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, 164 (1), 78-84

Male Circumcision for the Prevention of Acquisition and Transmission of Sexually Transmitted Infections: The Case for Neonatal Circumcision

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Male Circumcision for the Prevention of Acquisition and Transmission of Sexually Transmitted Infections: The Case for Neonatal Circumcision

Aaron A R Tobian et al. Arch Pediatr Adolesc Med.

Abstract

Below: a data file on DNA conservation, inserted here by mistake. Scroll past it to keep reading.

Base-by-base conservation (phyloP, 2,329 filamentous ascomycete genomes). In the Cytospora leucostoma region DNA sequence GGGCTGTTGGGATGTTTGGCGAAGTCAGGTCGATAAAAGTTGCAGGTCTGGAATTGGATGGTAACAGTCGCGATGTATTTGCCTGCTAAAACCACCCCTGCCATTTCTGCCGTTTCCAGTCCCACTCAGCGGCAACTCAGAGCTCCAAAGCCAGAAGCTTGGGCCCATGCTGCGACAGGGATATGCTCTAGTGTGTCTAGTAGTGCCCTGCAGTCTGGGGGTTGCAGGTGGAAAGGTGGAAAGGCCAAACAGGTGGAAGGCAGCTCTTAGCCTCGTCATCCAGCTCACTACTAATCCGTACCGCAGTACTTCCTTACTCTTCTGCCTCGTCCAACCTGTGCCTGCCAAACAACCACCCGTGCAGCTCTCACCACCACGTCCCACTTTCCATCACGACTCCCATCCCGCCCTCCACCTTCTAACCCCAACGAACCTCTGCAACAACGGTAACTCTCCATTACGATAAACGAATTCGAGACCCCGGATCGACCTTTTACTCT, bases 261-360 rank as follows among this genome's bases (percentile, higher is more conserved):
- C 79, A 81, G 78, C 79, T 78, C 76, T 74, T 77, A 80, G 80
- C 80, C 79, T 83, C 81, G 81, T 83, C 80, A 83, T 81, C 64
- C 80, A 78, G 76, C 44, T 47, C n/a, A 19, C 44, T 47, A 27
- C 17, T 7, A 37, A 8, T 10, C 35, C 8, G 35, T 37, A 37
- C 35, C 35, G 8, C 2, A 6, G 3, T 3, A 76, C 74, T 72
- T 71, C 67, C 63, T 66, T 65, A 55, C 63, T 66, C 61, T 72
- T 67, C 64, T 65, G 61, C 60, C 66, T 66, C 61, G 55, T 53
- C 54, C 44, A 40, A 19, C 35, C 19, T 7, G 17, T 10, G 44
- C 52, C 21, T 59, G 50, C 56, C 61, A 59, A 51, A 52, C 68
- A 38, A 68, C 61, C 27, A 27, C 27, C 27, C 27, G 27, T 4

The American Academy of Pediatrics (AAP) male circumcision policy states that while there are potential medical benefits of newborn male circumcision, the data are insufficient to recommend routine neonatal circumcision. Since 2005, however, 3 randomized trials have evaluated male circumcision for prevention of sexually transmitted infections. The trials found that circumcision decreases human immunodeficiency virus acquisition by 53% to 60%, herpes simplex virus type 2 acquisition by 28% to 34%, and human papillomavirus prevalence by 32% to 35% in men. Among female partners of circumcised men, bacterial vaginosis was reduced by 40%, and Trichomonas vaginalis infection was reduced by 48%. Genital ulcer disease was also reduced among males and their female partners. These findings are also supported by observational studies conducted in the United States. The AAP policy has a major impact on neonatal circumcision in the United States. This review evaluates the recent data that support revision of the AAP policy to fully reflect the evidence of long-term health benefits of male circumcision.

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